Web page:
Ext JS to React: Toolbar

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Ext JS to React: Toolbar

This is part of the Ext JS to React blog series. You can review the code from this article on the Ext JS to React Git repo.

The toolbar container in Ext JS is a very common place to locate buttons, form fields, and other controls relating to a given view. Toolbars will commonly be docked along the edge of a panel with the remaining content filling the remaining space and scrolling separately from the toolbar. In this article, we’ll take a look at how you can create docked toolbar containers in React similar to what you’re used to in Ext JS.

Note: While not a requirement for React, this article’s code examples assume you’re starting with a starter app generated by create-react-app.

React Toolbar With a Horizontal Layout

Before we look at how to dock the toolbar within a parent container, let’s first look at how we’ll lay out items within the toolbar. Toolbars in Ext JS use hbox and vbox layouts for top / bottom and left / right docked toolbars respectively. We’ll use CSS Flexbox (IE11+) to manage the positioning of the items within our toolbars. This includes the negative space between items in a layout where one or more items are on one side of the tool and one or more items are on the opposite. Let’s take a look at an example toolbar with a fixed size that lays its children out in an hbox-type configuration:

import React, { Component } from 'react';

const toolbarStyle = {
  display: 'flex',
  width: '300px',
  backgroundColor: '#d6e2ea',
  padding: '6px 8px'
};

class Toolbar extends Component {
  render() {
    return (
      <div style={toolbarStyle}>
        <button>Left</button>
        <div style={{ flex: 1 }}></div>
        <button>Right</button>
      </div>
    );
  }
}

export default Toolbar;

The Toolbar is returned in App.js:

import React from 'react';
import Toolbar from './Toolbar';

export default () => <Toolbar />;


Ext JS to React: Toolbar, Horizontal Layout



This renders a toolbar 300px wide with 2 (visible) child items. The child items are positioned on the left and right ends of the toolbar by placing a full-flex spacer in between them.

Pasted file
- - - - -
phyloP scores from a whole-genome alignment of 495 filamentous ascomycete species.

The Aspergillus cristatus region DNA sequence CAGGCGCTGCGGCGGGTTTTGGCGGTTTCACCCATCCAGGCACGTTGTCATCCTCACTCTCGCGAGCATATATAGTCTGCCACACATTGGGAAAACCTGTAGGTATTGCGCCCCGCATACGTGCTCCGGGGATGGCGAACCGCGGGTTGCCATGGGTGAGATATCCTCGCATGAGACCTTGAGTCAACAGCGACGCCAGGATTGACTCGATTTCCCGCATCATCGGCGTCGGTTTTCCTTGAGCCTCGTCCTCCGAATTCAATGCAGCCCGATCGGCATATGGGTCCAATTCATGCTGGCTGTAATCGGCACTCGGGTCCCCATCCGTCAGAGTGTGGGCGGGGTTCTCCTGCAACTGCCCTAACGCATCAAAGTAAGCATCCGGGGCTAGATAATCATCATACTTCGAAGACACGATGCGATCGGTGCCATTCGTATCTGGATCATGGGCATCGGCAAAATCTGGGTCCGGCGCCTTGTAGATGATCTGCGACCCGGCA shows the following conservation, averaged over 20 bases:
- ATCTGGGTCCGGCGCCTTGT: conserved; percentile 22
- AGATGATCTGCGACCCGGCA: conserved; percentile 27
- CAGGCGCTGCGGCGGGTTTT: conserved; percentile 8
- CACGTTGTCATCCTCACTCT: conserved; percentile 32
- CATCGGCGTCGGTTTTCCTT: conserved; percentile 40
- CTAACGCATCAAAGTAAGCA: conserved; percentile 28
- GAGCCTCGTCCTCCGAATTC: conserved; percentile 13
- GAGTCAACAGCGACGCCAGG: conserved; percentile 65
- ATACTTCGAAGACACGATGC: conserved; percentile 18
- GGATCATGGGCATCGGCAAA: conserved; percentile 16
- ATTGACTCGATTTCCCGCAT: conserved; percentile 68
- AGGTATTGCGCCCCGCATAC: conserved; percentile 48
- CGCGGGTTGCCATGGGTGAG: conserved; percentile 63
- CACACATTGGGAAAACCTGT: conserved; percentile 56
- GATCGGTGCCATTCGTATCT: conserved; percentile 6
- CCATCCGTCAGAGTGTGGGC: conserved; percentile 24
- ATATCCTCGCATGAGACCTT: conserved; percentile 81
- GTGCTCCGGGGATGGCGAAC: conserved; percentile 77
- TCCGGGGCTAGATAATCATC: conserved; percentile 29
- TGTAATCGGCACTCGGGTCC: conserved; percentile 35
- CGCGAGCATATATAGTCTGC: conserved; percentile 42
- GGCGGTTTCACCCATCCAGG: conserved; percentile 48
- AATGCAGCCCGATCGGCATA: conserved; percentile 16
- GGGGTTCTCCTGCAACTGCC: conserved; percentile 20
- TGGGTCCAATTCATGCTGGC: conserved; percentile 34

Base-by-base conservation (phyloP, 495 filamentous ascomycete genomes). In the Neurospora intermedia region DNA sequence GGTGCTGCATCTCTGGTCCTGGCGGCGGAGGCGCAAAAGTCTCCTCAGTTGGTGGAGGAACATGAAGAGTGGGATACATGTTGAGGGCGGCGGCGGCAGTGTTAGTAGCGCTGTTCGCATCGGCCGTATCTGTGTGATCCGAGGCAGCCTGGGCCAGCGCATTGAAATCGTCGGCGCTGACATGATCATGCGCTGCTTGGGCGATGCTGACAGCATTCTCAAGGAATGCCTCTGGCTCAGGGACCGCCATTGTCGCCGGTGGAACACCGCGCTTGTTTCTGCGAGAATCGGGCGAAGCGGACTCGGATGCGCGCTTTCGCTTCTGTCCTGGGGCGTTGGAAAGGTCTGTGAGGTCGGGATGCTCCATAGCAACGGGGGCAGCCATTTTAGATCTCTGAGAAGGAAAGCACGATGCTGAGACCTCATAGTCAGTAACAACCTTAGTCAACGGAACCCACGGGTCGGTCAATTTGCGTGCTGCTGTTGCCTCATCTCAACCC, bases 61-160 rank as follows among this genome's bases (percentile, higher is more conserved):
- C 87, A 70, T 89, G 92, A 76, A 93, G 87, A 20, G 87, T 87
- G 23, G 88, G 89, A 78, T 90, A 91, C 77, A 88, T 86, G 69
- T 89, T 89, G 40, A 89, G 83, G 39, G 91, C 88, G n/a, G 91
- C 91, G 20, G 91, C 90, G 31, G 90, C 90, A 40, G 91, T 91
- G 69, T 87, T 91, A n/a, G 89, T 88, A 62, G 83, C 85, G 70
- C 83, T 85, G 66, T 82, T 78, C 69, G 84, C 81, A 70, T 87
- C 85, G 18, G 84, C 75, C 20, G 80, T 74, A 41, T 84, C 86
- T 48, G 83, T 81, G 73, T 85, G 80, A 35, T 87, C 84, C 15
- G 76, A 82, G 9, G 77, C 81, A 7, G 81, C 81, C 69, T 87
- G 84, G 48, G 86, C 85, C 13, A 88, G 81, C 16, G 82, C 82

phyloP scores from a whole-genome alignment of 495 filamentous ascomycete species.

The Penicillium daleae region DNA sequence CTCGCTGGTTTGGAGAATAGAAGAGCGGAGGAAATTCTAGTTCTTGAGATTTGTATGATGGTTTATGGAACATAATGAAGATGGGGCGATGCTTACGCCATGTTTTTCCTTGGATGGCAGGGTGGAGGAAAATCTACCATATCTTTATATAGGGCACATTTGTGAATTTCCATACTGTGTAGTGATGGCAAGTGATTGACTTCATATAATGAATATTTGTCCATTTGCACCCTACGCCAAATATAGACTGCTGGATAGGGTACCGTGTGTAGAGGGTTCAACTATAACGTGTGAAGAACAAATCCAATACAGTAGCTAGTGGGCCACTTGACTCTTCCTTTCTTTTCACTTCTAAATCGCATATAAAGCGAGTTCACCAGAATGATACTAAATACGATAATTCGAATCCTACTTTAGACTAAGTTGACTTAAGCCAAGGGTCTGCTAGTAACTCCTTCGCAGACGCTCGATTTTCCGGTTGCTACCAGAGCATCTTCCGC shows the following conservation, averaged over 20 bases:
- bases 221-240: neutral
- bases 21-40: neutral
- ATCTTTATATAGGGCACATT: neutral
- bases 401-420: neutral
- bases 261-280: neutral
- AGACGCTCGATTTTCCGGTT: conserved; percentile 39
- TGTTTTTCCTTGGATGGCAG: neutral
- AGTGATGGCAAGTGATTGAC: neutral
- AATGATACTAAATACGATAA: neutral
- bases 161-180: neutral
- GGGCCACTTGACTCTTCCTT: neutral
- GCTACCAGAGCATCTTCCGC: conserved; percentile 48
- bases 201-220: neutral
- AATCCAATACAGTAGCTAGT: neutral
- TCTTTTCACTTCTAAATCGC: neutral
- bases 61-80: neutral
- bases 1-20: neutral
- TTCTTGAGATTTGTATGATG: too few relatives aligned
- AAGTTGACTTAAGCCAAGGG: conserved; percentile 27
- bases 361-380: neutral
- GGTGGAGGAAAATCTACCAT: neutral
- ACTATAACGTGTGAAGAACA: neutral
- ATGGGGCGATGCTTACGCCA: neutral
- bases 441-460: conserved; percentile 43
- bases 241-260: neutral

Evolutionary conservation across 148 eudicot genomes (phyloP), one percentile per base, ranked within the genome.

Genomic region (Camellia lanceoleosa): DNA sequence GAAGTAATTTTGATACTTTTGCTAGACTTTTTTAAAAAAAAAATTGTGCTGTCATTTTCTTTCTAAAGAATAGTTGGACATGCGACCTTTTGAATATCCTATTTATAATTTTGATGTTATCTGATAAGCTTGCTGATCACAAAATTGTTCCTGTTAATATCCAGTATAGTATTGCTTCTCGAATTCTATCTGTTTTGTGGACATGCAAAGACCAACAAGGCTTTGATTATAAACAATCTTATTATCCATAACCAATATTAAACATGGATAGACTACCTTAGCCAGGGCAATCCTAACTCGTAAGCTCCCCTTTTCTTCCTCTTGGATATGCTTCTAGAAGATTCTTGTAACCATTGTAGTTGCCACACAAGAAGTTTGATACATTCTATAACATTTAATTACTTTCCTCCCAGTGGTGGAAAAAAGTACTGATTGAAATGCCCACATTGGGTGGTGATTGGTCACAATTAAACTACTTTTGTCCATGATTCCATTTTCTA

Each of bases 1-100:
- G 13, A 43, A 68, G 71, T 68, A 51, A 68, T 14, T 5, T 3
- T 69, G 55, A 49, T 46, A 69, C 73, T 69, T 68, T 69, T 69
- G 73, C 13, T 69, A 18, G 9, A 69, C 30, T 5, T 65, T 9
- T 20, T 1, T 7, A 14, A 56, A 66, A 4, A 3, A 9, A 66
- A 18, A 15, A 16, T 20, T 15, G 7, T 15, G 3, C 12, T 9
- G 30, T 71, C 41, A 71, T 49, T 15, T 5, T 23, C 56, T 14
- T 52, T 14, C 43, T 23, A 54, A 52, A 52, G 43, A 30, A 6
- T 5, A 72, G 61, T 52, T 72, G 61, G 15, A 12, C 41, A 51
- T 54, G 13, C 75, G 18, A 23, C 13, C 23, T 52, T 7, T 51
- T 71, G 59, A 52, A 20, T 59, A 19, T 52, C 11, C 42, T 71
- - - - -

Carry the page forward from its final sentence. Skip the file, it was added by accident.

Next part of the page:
You can review the sample code on the Git repo.

Vertical Toolbar Layout

A vertical toolbar with its items positioned at the ends can be accomplished by changing the style object slightly:

import React, { Component } from 'react';

const toolbarStyle = {
  display: 'inline-flex',
  flexDirection: 'column',
  height: '300px',
  backgroundColor: '#d6e2ea',
  padding: '8px 6px'
};

class Toolbar extends Component {
  render() {
    return (
      <div style={toolbarStyle}>
        <button>Top</button>
        <div style={{ flex: 1 }}></div>
        <button>Bottom</button>
      </div>
    );
  }
}

export default Toolbar;

Then we can use Toolbar in our App:

import React from 'react';
import Toolbar from './Toolbar';

export default () => <Toolbar />;


Ext JS to React: Toolbar, Vertical Layout



To render a vertical toolbar we change the display value from “flex” to an inline-flex layout. This displays the containing toolbar element as inline -vs- block, thus preventing the toolbar from taking up the width of the viewport. Then, set the flexDirection to “column” to arrange the child items in a column -vs- row. With the layout of the toolbar’s items sorted, we can move on to docking the toolbar within a parent container.

You can review the sample code on the Git repo.

Docking the Toolbar Within a Parent Component

A toolbar doesn’t have to be docked to a component outside of the scrollable view, though that’s likely the most common use case. Let’s look at how docking can be accomplished in a React component using CSS Flexbox. For our example, we’ll keep it simple by rendering a container with a single toolbar and a scrollable “body” element. First, let’s define the Toolbar component and its inline style:

import React, { Component } from 'react';

const style = {
  display: 'flex',
  backgroundColor: '#d6e2ea',